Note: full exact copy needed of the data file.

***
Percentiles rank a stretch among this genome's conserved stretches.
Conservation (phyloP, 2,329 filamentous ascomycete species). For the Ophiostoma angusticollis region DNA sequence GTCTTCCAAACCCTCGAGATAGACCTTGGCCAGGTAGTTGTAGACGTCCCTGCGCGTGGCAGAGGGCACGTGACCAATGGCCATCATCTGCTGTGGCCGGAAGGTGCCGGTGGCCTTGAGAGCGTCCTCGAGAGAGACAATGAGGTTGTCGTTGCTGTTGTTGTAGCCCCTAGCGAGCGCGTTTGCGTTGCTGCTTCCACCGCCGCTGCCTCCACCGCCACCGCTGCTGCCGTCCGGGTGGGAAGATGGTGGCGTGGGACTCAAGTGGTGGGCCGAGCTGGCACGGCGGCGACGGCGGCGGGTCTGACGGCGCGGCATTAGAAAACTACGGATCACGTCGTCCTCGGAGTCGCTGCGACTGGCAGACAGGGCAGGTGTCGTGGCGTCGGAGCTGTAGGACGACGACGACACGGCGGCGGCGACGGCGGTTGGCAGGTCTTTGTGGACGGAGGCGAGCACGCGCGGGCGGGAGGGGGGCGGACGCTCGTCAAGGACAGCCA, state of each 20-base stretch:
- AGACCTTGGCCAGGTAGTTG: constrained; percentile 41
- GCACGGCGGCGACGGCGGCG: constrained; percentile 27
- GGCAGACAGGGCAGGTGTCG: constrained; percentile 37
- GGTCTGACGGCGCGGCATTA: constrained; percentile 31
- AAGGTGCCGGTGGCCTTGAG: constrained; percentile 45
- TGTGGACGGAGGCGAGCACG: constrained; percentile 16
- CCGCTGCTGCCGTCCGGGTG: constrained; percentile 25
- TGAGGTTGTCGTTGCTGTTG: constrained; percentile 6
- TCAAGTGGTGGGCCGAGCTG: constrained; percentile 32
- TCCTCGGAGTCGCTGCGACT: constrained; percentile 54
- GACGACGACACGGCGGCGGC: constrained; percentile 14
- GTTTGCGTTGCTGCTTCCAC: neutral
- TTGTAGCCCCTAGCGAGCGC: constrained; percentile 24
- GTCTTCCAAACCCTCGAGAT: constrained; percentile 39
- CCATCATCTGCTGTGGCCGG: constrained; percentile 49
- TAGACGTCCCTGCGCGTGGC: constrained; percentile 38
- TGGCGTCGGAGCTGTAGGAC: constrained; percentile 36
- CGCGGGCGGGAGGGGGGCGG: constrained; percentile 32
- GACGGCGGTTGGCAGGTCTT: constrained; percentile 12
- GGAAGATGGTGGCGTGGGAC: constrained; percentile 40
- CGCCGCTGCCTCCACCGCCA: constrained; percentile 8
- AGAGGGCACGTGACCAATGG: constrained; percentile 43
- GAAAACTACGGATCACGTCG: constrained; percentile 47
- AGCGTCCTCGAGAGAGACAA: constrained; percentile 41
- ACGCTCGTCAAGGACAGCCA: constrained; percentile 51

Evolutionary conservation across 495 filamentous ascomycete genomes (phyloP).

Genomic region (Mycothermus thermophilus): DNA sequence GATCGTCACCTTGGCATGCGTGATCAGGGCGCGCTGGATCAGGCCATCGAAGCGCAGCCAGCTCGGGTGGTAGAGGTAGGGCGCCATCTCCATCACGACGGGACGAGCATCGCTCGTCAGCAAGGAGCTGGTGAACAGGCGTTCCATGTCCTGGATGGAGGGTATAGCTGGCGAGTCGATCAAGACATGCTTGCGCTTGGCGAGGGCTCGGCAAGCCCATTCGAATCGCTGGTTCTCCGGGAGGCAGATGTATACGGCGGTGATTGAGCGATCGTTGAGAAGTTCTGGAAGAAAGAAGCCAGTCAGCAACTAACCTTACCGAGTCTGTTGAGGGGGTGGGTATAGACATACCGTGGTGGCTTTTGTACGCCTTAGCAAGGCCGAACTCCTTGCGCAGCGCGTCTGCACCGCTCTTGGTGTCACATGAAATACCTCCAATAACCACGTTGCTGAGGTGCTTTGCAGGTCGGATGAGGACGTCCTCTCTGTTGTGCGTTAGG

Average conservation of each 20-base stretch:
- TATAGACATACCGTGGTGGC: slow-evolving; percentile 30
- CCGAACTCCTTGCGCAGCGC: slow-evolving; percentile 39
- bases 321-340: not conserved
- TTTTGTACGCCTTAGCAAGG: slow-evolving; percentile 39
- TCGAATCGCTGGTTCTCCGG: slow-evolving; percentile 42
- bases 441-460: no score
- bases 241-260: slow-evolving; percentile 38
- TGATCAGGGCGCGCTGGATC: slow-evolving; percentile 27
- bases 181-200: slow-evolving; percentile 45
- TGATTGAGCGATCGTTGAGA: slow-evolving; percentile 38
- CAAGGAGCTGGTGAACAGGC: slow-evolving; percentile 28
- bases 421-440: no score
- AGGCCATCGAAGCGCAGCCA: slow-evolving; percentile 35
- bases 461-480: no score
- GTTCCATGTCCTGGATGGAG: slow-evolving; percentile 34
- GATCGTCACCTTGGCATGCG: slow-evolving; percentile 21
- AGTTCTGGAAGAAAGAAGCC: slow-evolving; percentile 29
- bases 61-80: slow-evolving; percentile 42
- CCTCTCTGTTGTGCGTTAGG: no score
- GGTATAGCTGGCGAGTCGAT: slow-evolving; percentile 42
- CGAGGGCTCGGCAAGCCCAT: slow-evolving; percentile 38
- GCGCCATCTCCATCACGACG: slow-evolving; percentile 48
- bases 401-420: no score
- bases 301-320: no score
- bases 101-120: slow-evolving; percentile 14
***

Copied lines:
Percentiles rank a stretch among this genome's conserved stretches.
Conservation (phyloP, 2,329 filamentous ascomycete species). For the Ophiostoma angusticollis region DNA sequence GTCTTCCAAACCCTCGAGATAGACCTTGGCCAGGTAGTTGTAGACGTCCCTGCGCGTGGCAGAGGGCACGTGACCAATGGCCATCATCTGCTGTGGCCGGAAGGTGCCGGTGGCCTTGAGAGCGTCCTCGAGAGAGACAATGAGGTTGTCGTTGCTGTTGTTGTAGCCCCTAGCGAGCGCGTTTGCGTTGCTGCTTCCACCGCCGCTGCCTCCACCGCCACCGCTGCTGCCGTCCGGGTGGGAAGATGGTGGCGTGGGACTCAAGTGGTGGGCCGAGCTGGCACGGCGGCGACGGCGGCGGGTCTGACGGCGCGGCATTAGAAAACTACGGATCACGTCGTCCTCGGAGTCGCTGCGACTGGCAGACAGGGCAGGTGTCGTGGCGTCGGAGCTGTAGGACGACGACGACACGGCGGCGGCGACGGCGGTTGGCAGGTCTTTGTGGACGGAGGCGAGCACGCGCGGGCGGGAGGGGGGCGGACGCTCGTCAAGGACAGCCA, state of each 20-base stretch:
- AGACCTTGGCCAGGTAGTTG: constrained; percentile 41
- GCACGGCGGCGACGGCGGCG: constrained; percentile 27
- GGCAGACAGGGCAGGTGTCG: constrained; percentile 37
- GGTCTGACGGCGCGGCATTA: constrained; percentile 31
- AAGGTGCCGGTGGCCTTGAG: constrained; percentile 45
- TGTGGACGGAGGCGAGCACG: constrained; percentile 16
- CCGCTGCTGCCGTCCGGGTG: constrained; percentile 25
- TGAGGTTGTCGTTGCTGTTG: constrained; percentile 6
- TCAAGTGGTGGGCCGAGCTG: constrained; percentile 32
- TCCTCGGAGTCGCTGCGACT: constrained; percentile 54
- GACGACGACACGGCGGCGGC: constrained; percentile 14
- GTTTGCGTTGCTGCTTCCAC: neutral
- TTGTAGCCCCTAGCGAGCGC: constrained; percentile 24
- GTCTTCCAAACCCTCGAGAT: constrained; percentile 39
- CCATCATCTGCTGTGGCCGG: constrained; percentile 49
- TAGACGTCCCTGCGCGTGGC: constrained; percentile 38
- TGGCGTCGGAGCTGTAGGAC: constrained; percentile 36
- CGCGGGCGGGAGGGGGGCGG: constrained; percentile 32
- GACGGCGGTTGGCAGGTCTT: constrained; percentile 12
- GGAAGATGGTGGCGTGGGAC: constrained; percentile 40
- CGCCGCTGCCTCCACCGCCA: constrained; percentile 8
- AGAGGGCACGTGACCAATGG: constrained; percentile 43
- GAAAACTACGGATCACGTCG: constrained; percentile 47
- AGCGTCCTCGAGAGAGACAA: constrained; percentile 41
- ACGCTCGTCAAGGACAGCCA: constrained; percentile 51

Evolutionary conservation across 495 filamentous ascomycete genomes (phyloP).

Genomic region (Mycothermus thermophilus): DNA sequence GATCGTCACCTTGGCATGCGTGATCAGGGCGCGCTGGATCAGGCCATCGAAGCGCAGCCAGCTCGGGTGGTAGAGGTAGGGCGCCATCTCCATCACGACGGGACGAGCATCGCTCGTCAGCAAGGAGCTGGTGAACAGGCGTTCCATGTCCTGGATGGAGGGTATAGCTGGCGAGTCGATCAAGACATGCTTGCGCTTGGCGAGGGCTCGGCAAGCCCATTCGAATCGCTGGTTCTCCGGGAGGCAGATGTATACGGCGGTGATTGAGCGATCGTTGAGAAGTTCTGGAAGAAAGAAGCCAGTCAGCAACTAACCTTACCGAGTCTGTTGAGGGGGTGGGTATAGACATACCGTGGTGGCTTTTGTACGCCTTAGCAAGGCCGAACTCCTTGCGCAGCGCGTCTGCACCGCTCTTGGTGTCACATGAAATACCTCCAATAACCACGTTGCTGAGGTGCTTTGCAGGTCGGATGAGGACGTCCTCTCTGTTGTGCGTTAGG

Average conservation of each 20-base stretch:
- TATAGACATACCGTGGTGGC: slow-evolving; percentile 30
- CCGAACTCCTTGCGCAGCGC: slow-evolving; percentile 39
- bases 321-340: not conserved
- TTTTGTACGCCTTAGCAAGG: slow-evolving; percentile 39
- TCGAATCGCTGGTTCTCCGG: slow-evolving; percentile 42
- bases 441-460: no score
- bases 241-260: slow-evolving; percentile 38
- TGATCAGGGCGCGCTGGATC: slow-evolving; percentile 27
- bases 181-200: slow-evolving; percentile 45
- TGATTGAGCGATCGTTGAGA: slow-evolving; percentile 38
- CAAGGAGCTGGTGAACAGGC: slow-evolving; percentile 28
- bases 421-440: no score
- AGGCCATCGAAGCGCAGCCA: slow-evolving; percentile 35
- bases 461-480: no score
- GTTCCATGTCCTGGATGGAG: slow-evolving; percentile 34
- GATCGTCACCTTGGCATGCG: slow-evolving; percentile 21
- AGTTCTGGAAGAAAGAAGCC: slow-evolving; percentile 29
- bases 61-80: slow-evolving; percentile 42
- CCTCTCTGTTGTGCGTTAGG: no score
- GGTATAGCTGGCGAGTCGAT: slow-evolving; percentile 42
- CGAGGGCTCGGCAAGCCCAT: slow-evolving; percentile 38
- GCGCCATCTCCATCACGACG: slow-evolving; percentile 48
- bases 401-420: no score
- bases 301-320: no score
- bases 101-120: slow-evolving; percentile 14